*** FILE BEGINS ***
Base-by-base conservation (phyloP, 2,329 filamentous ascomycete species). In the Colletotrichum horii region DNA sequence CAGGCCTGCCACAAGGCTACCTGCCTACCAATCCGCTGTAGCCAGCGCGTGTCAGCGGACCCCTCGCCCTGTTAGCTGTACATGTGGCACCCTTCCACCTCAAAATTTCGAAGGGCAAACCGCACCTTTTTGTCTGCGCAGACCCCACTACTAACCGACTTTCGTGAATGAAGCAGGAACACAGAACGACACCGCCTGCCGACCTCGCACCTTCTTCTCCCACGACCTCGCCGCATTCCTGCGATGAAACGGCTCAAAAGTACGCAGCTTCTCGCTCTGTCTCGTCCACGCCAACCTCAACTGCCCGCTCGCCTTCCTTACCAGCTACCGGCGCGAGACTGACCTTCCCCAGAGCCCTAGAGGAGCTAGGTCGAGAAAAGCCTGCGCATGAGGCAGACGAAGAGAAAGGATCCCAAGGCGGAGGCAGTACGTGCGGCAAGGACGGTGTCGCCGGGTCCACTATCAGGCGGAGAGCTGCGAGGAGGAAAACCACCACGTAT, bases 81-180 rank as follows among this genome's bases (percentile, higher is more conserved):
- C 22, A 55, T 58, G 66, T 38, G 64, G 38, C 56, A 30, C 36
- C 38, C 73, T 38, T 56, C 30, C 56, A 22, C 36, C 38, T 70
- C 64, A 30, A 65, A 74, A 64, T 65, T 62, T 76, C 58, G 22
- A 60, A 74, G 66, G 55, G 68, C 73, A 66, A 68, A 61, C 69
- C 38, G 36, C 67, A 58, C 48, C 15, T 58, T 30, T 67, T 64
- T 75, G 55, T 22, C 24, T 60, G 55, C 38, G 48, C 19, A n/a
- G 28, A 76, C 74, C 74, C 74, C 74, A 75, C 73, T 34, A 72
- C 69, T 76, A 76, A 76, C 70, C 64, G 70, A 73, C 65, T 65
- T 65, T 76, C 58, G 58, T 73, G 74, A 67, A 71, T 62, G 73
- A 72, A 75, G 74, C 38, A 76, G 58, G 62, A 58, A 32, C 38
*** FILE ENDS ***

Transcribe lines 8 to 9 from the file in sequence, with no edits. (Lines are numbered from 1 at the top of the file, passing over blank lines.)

- G 28, A 76, C 74, C 74, C 74, C 74, A 75, C 73, T 34, A 72
- C 69, T 76, A 76, A 76, C 70, C 64, G 70, A 73, C 65, T 65